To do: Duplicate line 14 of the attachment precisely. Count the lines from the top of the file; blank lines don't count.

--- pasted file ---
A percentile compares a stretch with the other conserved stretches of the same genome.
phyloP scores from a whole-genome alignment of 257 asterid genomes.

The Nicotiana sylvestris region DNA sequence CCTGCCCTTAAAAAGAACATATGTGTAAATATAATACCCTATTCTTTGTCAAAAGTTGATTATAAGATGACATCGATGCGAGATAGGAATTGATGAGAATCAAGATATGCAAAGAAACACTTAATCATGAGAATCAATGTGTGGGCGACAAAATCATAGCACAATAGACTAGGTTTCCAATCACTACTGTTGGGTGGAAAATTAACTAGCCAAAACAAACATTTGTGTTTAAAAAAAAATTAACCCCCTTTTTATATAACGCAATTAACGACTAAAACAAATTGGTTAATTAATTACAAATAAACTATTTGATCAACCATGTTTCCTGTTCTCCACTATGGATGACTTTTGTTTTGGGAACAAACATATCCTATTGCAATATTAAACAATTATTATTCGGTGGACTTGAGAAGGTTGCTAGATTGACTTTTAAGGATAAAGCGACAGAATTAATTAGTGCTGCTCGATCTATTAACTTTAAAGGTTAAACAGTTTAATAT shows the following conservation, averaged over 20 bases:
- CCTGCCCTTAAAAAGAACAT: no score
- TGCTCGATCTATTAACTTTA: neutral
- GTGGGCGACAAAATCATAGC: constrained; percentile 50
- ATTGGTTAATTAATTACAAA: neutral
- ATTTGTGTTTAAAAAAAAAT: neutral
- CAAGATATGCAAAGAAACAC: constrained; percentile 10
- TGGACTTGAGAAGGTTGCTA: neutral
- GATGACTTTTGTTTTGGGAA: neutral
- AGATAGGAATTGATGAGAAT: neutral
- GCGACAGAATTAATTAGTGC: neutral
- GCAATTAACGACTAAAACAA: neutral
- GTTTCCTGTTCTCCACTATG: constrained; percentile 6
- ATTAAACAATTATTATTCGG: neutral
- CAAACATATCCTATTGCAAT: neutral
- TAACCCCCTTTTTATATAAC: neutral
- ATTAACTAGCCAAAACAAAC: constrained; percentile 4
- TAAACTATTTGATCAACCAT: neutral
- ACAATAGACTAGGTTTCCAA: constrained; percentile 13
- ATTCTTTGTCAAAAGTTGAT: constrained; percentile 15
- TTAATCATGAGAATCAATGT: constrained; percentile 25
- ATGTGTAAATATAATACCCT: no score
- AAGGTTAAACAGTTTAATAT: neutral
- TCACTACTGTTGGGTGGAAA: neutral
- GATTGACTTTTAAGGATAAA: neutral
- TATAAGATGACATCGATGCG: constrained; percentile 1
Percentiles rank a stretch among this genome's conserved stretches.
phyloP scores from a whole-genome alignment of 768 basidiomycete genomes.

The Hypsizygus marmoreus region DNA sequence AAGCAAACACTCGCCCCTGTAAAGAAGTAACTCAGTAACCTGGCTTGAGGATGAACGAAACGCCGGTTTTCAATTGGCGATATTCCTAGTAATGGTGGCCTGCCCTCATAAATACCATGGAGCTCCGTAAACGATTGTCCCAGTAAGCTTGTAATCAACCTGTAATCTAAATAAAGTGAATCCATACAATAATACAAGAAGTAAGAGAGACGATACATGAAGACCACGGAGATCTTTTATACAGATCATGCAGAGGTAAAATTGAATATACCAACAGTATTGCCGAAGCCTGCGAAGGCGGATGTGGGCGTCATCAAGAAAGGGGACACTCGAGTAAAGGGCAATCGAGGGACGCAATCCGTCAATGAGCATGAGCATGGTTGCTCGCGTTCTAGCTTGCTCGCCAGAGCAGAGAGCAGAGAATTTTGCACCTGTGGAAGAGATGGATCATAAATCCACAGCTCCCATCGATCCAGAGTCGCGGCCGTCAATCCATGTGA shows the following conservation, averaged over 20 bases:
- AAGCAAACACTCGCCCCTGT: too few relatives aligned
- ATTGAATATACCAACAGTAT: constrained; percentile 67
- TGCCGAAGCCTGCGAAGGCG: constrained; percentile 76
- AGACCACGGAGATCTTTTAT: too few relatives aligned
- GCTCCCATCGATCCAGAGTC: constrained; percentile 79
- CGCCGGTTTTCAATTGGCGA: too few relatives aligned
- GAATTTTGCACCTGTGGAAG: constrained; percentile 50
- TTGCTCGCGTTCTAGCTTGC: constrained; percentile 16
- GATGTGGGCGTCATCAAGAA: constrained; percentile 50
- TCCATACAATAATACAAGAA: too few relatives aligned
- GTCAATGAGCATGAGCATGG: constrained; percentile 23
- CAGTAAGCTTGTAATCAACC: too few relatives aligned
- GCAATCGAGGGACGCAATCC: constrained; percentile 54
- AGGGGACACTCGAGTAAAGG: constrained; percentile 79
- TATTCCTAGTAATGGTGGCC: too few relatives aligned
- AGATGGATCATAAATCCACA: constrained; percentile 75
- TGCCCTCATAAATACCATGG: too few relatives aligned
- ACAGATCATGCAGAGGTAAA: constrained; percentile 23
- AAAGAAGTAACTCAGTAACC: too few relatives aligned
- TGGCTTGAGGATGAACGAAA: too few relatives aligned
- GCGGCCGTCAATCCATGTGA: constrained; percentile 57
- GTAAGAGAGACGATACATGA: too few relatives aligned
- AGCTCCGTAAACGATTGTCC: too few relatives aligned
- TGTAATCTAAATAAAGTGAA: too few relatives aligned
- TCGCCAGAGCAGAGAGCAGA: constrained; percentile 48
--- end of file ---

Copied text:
- GCAATTAACGACTAAAACAA: neutral